Over the last couple of years, the primary attack vector for internet accounts has been static passwords. Therefore static passwords are no longer sufficient to protect unauthorized access to accounts. Two Factor Authentication adds a variable part in authentication procedures. A user is now required to supply a changing 6-digit passcode in addition to it's password to obtain access to the account.
LibreNMS has a RFC4226 conform implementation of both Time and Counter based One-Time-Passwords. It also allows the administrator to configure a throttle time to enforce after 3 failures exceeded. Unlike RFC4226 suggestions, this throttle time will not stack on the amount of failures.
In general, these two types do not differ in algorithmic terms. The types only differ in the variable being used to derive the passcodes from. The underlying HMAC-SHA1 remains the same for both types, security advantages or disadvantages of each are discussed further down.
Like the name suggests, this type uses the current Time or a subset of it to generate the passcodes. These passcodes solely rely on the secrecy of their Secretkey in order to provide passcodes. An attacker only needs to guess that Secretkey and the other variable part is any given time, presumably the time upon login. RFC4226 suggests a resynchronization attempt in case the passcode mismatches, providing the attacker a range of up to +/- 3 Minutes to create passcodes.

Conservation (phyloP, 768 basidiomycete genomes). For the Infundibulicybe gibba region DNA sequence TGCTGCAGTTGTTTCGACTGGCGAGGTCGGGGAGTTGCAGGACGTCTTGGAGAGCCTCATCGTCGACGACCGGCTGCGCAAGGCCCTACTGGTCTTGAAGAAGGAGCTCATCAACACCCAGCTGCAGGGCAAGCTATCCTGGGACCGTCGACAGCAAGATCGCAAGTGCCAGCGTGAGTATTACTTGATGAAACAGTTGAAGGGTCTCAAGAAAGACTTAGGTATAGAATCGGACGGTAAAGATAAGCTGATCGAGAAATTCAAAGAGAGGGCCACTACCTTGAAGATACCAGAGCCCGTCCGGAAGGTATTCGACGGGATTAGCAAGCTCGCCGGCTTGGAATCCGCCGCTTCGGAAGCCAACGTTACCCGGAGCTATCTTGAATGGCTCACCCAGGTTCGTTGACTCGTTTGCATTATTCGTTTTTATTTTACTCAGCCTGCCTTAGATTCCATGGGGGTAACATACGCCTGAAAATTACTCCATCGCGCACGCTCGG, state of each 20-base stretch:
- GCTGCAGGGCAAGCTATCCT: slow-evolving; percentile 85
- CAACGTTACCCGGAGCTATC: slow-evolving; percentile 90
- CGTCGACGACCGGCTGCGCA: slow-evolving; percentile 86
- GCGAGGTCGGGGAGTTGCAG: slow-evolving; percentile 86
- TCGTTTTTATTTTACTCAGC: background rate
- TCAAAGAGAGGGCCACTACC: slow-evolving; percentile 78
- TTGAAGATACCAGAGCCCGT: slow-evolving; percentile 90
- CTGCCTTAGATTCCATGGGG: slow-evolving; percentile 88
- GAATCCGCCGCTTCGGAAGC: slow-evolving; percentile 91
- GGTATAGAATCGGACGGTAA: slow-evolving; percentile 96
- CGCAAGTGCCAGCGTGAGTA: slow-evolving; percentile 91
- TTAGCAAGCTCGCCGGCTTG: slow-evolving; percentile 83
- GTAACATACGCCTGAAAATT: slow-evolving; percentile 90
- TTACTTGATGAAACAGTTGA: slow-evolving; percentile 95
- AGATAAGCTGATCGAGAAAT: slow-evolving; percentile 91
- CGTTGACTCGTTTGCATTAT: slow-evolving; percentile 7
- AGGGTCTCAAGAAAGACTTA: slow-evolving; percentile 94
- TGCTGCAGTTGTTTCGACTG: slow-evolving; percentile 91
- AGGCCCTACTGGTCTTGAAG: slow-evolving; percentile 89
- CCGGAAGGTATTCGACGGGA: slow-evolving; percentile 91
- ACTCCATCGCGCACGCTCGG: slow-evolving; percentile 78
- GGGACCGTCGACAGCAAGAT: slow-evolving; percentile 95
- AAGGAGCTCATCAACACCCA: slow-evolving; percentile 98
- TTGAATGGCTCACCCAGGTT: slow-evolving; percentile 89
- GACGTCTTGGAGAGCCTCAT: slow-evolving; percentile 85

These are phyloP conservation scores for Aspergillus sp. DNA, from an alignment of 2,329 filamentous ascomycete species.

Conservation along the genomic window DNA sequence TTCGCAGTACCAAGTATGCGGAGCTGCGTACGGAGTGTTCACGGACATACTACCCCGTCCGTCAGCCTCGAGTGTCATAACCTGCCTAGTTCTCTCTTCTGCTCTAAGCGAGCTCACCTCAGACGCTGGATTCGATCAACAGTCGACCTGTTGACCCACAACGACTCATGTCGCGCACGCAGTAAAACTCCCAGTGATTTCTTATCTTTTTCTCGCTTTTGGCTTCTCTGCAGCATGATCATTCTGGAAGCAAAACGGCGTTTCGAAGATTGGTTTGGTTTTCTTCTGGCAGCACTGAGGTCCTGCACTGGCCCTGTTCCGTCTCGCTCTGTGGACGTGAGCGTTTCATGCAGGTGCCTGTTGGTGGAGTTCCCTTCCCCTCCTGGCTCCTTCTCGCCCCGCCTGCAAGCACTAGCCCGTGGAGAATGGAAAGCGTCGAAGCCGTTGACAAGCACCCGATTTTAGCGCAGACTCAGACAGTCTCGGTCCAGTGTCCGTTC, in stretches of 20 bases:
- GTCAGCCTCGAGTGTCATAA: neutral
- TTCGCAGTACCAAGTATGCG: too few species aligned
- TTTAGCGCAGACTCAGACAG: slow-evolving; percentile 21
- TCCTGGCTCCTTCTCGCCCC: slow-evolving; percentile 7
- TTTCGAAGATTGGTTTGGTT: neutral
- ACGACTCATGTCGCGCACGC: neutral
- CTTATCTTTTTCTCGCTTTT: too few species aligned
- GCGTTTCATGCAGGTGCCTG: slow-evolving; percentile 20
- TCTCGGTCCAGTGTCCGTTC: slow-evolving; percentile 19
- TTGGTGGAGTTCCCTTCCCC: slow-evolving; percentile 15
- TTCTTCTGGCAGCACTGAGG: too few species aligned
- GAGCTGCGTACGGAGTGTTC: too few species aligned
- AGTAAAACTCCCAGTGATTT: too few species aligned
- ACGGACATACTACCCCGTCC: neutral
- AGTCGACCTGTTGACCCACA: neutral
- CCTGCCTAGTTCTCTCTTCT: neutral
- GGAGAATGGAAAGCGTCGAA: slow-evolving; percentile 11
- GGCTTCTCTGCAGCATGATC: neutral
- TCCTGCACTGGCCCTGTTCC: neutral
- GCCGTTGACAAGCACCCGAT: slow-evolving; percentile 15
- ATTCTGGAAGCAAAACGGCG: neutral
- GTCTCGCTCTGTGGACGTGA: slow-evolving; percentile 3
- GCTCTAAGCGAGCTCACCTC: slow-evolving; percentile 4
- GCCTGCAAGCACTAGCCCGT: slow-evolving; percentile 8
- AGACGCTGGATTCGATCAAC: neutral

This type uses an internal counter that needs to be in sync with the server's counter to successfully authenticate the passcodes. The main advantage over timebased OTP is the attacker doesn't only need to know the Secretkey but also the server's Counter in order to create valid passcodes. RFC4226 suggests a resynchronization attempt in case the passcode mismatches, providing the attacker a range of up to +4 increments from the actual counter to create passcodes.
$config['twofactor'] = true;
Set throttle-time (in seconds):
$config['twofactor_lock'] = 300;
These steps imply that TwoFactor has been enabled in your
Create a Two-Factor key: - Go to 'My Settings' (/preferences/) - Choose TwoFactor type - Click on 'Generate TwoFactor Secret Key' - If your browser didn't reload, reload manually - Scan provided QR or click on 'Manual' to see the Key
Installation guides for Google Authenticator can be found here.
Usage: - Create a key like described above - Scan provided QR or click on 'Manual' and type down the Secret - On next login, enter the passcode that the App provides